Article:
Local and regional organizations have partnered to purchase and protect a 3,000-acre parcel of land near Moosehead Lake, the organizations announced last week.

The Forest Society of Maine and the Friends of Wilson Pond, the two organizations driving the effort, announced the purchase on Jan. 10. The land is less than a mile from the southeastern shores of Moosehead Lake in Greenville, and its ridgeline is easy to see from the lake.

“It really defines the viewshed from the lake looking east,” said Karin Tilberg, Forest Society of Maine’s president and CEO. 

It abuts Prong Pond, including two miles of its shore, and sits right between the headwaters of both the Kennebec and Penobscot Rivers, which Tilberg said makes it “a very important ridgeline.”  

Kay Johnson, president of Friends of Wilson Ponds, said the land houses habitats for several species of birds and other animals.

“It is very important to the hunters and the fishermen and to people who use the property to walk on,” she said.

The land’s previous owner, Winn-based Lakeville Shores, famously maintained a proposal to develop 18 40-acre lots on the property.  

Now, the land is technically under the ownership of Scammon Ridge Headwaters LLC, an investment group founded in part by the Maine Mountain Collaborative and the New England Forestry Foundation, two forest conservation groups. 

Both The Forest Society of Maine and Friends of Wilson Pond raised more than $2 million toward purchasing the conservation easement that now protects the land, the groups said in their announcement.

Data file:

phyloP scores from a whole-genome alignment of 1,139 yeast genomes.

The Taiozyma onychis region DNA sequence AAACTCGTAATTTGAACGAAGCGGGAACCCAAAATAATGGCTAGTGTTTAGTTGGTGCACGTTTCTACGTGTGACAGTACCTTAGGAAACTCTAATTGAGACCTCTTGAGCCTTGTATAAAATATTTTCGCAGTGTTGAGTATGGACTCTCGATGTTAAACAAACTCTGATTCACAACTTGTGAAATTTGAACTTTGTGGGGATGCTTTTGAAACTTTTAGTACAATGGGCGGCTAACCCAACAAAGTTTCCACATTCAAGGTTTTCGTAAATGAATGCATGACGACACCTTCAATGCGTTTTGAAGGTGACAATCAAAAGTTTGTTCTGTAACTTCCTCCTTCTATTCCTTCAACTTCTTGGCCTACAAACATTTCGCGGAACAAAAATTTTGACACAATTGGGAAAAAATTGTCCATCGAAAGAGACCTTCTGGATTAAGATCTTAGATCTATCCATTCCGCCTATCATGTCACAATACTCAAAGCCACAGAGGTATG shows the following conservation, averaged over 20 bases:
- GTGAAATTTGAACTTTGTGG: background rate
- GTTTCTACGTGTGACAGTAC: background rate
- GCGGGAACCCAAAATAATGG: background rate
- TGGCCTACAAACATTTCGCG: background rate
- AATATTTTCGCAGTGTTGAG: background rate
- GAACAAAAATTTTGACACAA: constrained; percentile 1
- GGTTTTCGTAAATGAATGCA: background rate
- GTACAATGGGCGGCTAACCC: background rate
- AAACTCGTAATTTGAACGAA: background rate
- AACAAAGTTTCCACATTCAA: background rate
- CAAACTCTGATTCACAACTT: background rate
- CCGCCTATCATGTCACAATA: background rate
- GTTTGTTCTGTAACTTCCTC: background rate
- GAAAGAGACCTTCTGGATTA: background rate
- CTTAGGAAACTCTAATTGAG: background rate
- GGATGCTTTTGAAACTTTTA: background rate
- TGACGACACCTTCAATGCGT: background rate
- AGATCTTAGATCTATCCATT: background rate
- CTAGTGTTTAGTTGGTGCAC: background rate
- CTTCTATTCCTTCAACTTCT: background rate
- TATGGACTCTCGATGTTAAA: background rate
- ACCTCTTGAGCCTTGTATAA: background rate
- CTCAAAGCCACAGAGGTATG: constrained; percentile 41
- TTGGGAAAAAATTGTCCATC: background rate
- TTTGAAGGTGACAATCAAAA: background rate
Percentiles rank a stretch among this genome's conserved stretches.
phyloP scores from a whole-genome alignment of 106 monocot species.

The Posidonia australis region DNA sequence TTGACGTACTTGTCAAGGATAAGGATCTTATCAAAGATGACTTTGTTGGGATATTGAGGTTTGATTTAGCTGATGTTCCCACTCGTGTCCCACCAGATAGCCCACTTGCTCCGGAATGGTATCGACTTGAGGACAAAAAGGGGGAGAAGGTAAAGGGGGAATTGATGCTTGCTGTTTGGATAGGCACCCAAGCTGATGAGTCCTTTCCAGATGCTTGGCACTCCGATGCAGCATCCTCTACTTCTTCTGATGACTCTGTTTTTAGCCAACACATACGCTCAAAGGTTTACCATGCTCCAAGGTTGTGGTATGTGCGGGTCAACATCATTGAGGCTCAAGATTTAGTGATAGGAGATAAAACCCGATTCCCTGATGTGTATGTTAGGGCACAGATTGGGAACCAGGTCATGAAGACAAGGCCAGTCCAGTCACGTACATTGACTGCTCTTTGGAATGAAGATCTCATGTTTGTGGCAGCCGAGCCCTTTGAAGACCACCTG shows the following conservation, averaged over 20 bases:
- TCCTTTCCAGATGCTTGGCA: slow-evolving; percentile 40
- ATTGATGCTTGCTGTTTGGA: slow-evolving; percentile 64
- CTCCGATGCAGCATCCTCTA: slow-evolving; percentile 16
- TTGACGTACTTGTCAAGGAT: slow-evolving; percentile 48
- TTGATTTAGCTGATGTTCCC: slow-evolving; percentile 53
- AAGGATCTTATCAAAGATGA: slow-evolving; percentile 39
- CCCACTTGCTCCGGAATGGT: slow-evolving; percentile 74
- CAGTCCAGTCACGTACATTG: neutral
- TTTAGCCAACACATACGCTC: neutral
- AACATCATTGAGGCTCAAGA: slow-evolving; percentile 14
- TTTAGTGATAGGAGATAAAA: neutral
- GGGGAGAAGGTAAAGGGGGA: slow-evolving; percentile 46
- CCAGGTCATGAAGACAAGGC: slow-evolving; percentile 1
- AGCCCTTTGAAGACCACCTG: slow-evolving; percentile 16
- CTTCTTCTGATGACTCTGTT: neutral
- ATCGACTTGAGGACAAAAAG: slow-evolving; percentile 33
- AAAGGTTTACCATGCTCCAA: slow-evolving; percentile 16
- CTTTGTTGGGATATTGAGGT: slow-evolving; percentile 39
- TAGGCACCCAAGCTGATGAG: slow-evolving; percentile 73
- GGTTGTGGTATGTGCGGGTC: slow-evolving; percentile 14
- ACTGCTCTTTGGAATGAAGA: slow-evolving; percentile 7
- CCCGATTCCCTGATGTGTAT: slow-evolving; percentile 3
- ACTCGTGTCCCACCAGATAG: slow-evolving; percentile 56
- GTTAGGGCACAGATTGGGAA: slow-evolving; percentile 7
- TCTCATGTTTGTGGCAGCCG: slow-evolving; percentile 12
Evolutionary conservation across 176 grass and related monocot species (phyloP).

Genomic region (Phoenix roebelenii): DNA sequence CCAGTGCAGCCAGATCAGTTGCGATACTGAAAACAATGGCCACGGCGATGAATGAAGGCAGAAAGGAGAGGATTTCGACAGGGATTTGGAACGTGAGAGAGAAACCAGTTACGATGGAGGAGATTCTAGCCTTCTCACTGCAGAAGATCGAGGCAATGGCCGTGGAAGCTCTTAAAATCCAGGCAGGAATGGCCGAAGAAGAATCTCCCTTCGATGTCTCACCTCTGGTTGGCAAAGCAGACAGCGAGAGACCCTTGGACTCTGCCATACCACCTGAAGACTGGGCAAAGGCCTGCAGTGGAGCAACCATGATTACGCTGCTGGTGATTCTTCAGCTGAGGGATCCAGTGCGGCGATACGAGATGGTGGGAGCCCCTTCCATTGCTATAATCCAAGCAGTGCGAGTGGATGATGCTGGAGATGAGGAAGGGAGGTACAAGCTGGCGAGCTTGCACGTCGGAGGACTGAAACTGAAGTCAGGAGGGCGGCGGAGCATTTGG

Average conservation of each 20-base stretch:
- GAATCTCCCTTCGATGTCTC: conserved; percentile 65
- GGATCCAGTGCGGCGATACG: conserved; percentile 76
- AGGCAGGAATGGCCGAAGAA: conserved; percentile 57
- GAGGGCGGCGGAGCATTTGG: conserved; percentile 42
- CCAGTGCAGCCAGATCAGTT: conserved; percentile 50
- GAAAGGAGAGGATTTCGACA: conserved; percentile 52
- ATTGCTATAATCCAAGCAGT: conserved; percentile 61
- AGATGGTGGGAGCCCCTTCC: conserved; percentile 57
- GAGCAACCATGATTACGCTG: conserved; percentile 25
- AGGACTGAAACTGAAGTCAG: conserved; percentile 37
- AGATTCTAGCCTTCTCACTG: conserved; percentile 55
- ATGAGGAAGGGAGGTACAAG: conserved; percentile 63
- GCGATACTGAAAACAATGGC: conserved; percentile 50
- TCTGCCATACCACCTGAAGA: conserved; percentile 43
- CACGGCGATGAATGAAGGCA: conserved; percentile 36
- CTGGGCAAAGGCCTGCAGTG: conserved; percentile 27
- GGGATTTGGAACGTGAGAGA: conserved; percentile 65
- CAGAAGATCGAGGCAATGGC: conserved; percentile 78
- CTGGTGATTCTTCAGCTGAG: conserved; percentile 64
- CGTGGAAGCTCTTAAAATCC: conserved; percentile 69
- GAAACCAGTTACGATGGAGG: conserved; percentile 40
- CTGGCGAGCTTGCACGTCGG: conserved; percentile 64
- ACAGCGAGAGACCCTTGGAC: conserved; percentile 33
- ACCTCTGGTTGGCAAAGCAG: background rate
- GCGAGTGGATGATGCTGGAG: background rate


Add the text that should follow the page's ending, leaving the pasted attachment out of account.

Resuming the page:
Both groups credited the Maine Outdoor Heritage Fund, Maine Community Foundation and the Maine Mountain Collaborative, along with leadership grants from the North American Wetlands Conservation Act as “essential” contributors. 

The groups also noted more than 120 year-round and seasonal residents of Greenville and Beaver Cove also donated. Tilberg said the communities donated because they recognize how critical tourism is to local economies.

“Having a natural undeveloped land from the lake, looking up the hills, is part of it,” she said. “It’s why people come there.”

Moosehead Lake is a known tourist destination with a large number of restaurants and hotels on and around its shores, but already hundreds of thousands of acres of woodland is protected to the lake’s north.  

Even still, Johnson said, ongoing interest in new development makes working to add to protected open space in the area essential.

“We have seen a huge influx of people as vacationers and as people purchasing property, so we’ve seen that really mushroom since COVID hit us,” she said. “A lot more property’s been sold and developed to some degree, and so we’re hoping to keep some of it undeveloped for everybody else to use, and the public, and hunters, and fishermen, and wildlife enthusiasts, mushroom foragers and that sort of thing.”

The newest purchase, according to the conservation groups, is among the largest single largest pieces of protected land in Greenville.

“It fills in a critical gap in the conserved landscape there,” Tilberg said.